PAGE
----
The Peasant Prince, just published in Australia, tells the inspiring and now beloved story of author Li Cunxin in a picture book format. From a childhood of near starvation in the Chinese countryside to stardom in the highest echelons on classical ballet, Li told his story first in the 2003 adult memoir Mao’s Last Dancer, now in development as a film with director Bruce Beresford.
Encouraged by his friend, children’s book illustrator Graeme Base, Li pitched the memoir to Penguin and was enthusiastically encouraged first to write more, then to write in more detail, and eventually to cut some of the many hundred thousand words he had delivered. The finished book, an immediate success, soon came out in a young readers’ edition. The former dancer, by then a stockbroker, began doing book tours, where parents and schools urged him to do a picture book.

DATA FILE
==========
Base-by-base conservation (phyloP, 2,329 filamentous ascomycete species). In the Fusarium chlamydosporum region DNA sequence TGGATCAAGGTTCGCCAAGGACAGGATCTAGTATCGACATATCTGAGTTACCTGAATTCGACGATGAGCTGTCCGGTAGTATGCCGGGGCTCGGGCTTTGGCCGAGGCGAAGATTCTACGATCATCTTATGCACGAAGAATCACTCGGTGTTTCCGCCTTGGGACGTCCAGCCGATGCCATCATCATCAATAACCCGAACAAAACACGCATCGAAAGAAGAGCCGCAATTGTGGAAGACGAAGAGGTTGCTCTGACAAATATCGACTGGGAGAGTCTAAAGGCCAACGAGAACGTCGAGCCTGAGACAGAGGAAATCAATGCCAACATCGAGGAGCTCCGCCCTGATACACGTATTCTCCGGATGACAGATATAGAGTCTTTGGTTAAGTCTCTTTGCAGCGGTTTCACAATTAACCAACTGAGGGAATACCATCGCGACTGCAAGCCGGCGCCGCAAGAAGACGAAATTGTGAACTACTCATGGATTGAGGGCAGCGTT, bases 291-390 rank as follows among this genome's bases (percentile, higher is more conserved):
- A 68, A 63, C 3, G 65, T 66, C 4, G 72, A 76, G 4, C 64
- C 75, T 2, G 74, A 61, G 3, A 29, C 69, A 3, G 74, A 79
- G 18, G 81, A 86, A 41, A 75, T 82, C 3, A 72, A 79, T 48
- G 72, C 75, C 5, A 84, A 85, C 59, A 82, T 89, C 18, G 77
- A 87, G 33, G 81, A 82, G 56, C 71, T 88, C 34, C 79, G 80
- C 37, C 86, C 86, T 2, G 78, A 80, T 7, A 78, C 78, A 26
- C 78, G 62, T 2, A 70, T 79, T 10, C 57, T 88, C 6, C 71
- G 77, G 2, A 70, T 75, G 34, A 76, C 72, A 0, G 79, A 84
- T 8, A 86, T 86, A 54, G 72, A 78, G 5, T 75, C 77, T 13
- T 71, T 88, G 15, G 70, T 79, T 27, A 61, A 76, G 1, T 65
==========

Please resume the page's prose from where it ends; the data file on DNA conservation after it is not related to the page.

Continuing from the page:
Li had read books illustrated by Anne Spudvilas to his own children and had loved them, so when she was suggested as illustrator for the picture book, he knew immediately that she would be “fantastic.” Anne got a grant from the Australia China Council to accompany him on a trip he was making to China, where she met his family, dance teachers, and ballet school friends. “She soaked it all up,” he said in a recent radio interview, and even decided to study Chinese painting. “Her first batch of illustrations took my breath away,” he said. He was especially impressed with how Anne had captured his family members.
“It’s been a great experience,” Anne emailed me recently, after we met at the book launch party for Elise Hurst. Li agrees. The illustrations really help tell the story. “Kids today are so privileged,” he said on the radio. “I think the picture of our family table when I was young, with just a tiny bit of food on it, might help them see how different my life was. Even my own kids seem to appreciate my story more since the books came out.”
More on Anne’s adventures in China coming soon…
Added on July 2008
The Peasant Prince is now available in the U.S. as Dancing to Freedom: The True Story of Mao’s Last Dancer (Walker).